Gillibrand’s shifting Medicare math

by Bill Hammond |  | NY Torch

Sen. Kirsten Gillibrand has apparently doubled the price tag of her Medicare buy-in proposal, from 4 percent of income to 8 percent – but the math still does not add up.

In a profile of her presidential campaign in The Nation magazine, Gillibrand pitched an optional buy-in as a transitional step toward a single-payer health system.

I’d let people choose [Medicare] for a certain amount of time—maybe a four-year buy-in at 4 percent of income, and your employer then matches it at 4 percent. That’s 8 percent of income in America. That is enough; it will pay for itself.

In previous interviews and speeches, and in a campaign video, Gillibrand had said her buy-in would cost 4 percent of income without mentioning that it would have to be matched by employers.

Even at 8 percent, however, it’s not clear how her plan would work.

For a Medicare buy-in to truly “pay for itself,” its average per-enrollee charges would have to equal its average per-enrollee costs.

Applied to the typical U.S. household – which has an average of 2.5 members and median income of $58,000 – an 8 percent tax would raise about $1,900 per person.

That’s less than a third of the average premium for employer-sponsored insurance, which is $6,400 nationwide and $7,300 in New York. It’s also substantially less than the $3,300 that Medicaid – with its low fees and limited provider networks – spends on the average non-disabled adult.

Thus the buy-in plan would stand to lose thousands on every low- and median-income family who signs up. Meanwhile, most higher-income people would probably keep the employer-sponsored insurance they already have, especially if it costs less than 4 percent of their wages.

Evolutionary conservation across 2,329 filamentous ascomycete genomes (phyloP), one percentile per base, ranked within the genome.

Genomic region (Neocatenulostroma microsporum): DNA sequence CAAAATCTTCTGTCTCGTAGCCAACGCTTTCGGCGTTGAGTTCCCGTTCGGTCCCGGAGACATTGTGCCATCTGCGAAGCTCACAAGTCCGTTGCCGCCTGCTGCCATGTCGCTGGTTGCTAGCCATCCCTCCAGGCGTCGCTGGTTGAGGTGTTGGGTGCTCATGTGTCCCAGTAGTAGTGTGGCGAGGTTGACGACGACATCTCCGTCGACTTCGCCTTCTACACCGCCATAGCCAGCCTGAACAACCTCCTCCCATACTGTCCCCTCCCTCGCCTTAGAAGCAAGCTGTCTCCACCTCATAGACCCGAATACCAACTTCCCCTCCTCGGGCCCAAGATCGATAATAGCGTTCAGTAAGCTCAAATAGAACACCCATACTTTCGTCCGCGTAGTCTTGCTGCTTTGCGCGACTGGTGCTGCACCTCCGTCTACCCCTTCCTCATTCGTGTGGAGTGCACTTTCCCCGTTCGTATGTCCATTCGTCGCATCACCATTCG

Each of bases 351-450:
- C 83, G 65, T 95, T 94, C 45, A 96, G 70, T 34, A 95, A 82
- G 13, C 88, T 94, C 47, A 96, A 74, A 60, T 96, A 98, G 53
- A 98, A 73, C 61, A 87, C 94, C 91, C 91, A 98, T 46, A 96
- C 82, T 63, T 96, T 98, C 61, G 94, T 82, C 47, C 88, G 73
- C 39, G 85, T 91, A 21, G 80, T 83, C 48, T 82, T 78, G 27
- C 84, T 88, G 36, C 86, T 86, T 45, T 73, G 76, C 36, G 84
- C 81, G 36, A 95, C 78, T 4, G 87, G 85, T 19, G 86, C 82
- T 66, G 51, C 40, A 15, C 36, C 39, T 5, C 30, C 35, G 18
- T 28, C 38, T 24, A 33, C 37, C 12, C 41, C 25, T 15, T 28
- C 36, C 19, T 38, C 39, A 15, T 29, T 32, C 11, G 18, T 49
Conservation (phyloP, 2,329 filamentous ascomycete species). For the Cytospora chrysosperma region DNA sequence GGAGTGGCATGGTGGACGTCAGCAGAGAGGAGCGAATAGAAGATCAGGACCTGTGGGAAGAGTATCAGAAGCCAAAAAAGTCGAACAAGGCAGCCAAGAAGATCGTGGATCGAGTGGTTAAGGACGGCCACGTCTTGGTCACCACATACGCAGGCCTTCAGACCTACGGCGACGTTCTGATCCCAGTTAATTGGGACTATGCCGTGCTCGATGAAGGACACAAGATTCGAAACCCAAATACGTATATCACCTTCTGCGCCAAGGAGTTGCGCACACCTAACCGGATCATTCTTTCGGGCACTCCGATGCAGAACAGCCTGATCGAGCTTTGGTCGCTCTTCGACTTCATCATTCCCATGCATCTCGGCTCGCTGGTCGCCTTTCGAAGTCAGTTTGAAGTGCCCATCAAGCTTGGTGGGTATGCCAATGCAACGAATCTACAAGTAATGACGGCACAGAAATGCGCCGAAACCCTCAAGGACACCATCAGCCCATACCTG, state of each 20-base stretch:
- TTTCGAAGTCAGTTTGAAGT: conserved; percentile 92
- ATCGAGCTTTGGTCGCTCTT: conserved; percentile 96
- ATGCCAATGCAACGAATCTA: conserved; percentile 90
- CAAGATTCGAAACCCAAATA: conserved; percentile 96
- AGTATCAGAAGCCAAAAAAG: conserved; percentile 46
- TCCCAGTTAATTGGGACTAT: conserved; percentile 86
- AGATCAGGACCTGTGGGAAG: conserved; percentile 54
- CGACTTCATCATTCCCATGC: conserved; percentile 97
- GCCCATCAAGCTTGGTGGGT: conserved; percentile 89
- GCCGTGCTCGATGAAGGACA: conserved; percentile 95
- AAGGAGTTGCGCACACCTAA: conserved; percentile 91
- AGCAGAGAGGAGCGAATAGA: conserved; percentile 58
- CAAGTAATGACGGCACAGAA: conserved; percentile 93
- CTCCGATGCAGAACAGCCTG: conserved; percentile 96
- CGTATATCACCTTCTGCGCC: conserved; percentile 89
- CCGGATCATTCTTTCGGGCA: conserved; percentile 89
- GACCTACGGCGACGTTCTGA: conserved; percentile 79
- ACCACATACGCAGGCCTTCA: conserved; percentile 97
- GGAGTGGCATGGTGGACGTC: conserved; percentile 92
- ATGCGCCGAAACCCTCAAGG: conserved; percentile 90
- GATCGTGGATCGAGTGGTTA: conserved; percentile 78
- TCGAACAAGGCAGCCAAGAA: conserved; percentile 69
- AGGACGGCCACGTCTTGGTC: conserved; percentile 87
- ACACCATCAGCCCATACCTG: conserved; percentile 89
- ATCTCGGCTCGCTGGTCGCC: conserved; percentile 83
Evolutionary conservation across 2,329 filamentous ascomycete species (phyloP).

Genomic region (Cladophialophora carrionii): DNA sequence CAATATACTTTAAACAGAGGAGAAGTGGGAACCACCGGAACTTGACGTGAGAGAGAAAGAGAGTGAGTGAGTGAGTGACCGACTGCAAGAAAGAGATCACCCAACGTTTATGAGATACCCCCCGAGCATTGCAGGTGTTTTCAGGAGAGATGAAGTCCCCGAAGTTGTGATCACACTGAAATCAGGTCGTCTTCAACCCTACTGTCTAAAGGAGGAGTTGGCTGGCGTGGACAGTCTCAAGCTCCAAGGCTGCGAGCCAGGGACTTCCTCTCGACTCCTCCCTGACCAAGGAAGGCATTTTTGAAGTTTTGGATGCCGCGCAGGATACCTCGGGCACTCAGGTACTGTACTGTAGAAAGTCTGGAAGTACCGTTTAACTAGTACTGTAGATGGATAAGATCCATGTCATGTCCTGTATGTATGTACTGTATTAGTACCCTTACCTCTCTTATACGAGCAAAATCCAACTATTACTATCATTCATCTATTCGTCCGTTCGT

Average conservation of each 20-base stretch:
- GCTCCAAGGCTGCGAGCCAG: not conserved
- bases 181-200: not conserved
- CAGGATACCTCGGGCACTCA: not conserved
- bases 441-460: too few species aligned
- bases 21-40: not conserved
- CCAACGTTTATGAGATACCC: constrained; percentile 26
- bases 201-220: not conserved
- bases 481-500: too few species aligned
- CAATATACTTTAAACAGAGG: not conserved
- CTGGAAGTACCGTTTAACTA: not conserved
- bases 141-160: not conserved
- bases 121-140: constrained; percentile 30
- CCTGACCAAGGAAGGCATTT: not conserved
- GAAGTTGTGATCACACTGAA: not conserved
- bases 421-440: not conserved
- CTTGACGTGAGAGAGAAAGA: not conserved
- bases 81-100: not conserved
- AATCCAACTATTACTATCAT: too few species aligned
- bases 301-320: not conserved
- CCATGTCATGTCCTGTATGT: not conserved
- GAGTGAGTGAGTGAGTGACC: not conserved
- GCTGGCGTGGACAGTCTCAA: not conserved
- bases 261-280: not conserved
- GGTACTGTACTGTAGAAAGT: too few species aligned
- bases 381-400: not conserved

If enrollment were mandatory for Americans of any income –- as under a Medicare for All plan that Gillibrand sees as the ultimate goal – 8 percent income tax would still raise only a fraction of the necessary revenue.

The Urban Institute has estimated that such a plan would require an additional $2.5 trillion per year in federal revenue – which equates to 25 percent of the nation’s total adjusted gross income as of 2016. Sanders himself estimates a cost of about $1.4 trillion per year, which equates to 14 percent of adjusted gross income.

The challenge of raising that much money through income taxes is illustrated in the accompanying chart. The blue and gray bars show the adjusted gross income and tax payments of different income groups in 2016, and the red bar shows the projected cost of single payer. Each box equates to $250 billion.

Source: IRS data. *Cost of the Sanders Medicare for All bill estimated by the Urban Institute. (Click to enlarge)

 

Financing Medicare for All through income taxes would entail collecting 10 blue boxes’ worth of revenue from the bars at left.

As seen in the chart, the wealthiest group (with incomes in excess of $11 million a year) could contribute at most a fraction of one box. Doubling tax collections on the wealthiest 10 percent would generate about four boxes, leaving six more to be extracted from middle- and lower-income Americans.

How Gillibrand arrived at her 8 percent estimate is hard to say. It’s not included in any legislation, or is there an explanation on her campaign website.

The transitional buy-in system included in Bernie Sanders’ Medicare for All bill – which Gillibrand says she helped to write – specifies that premiums would be based on a projection of per-person claims, not a percentage of income.

Sanders has developed a list of revenue-raising ideas to finance Medicare for All, including a 4 percent tax on income and a 7.5 percent payroll tax on employers. But those are just two of 10 items on the list, and account for only about half of the total revenue his proposals would generate.

 

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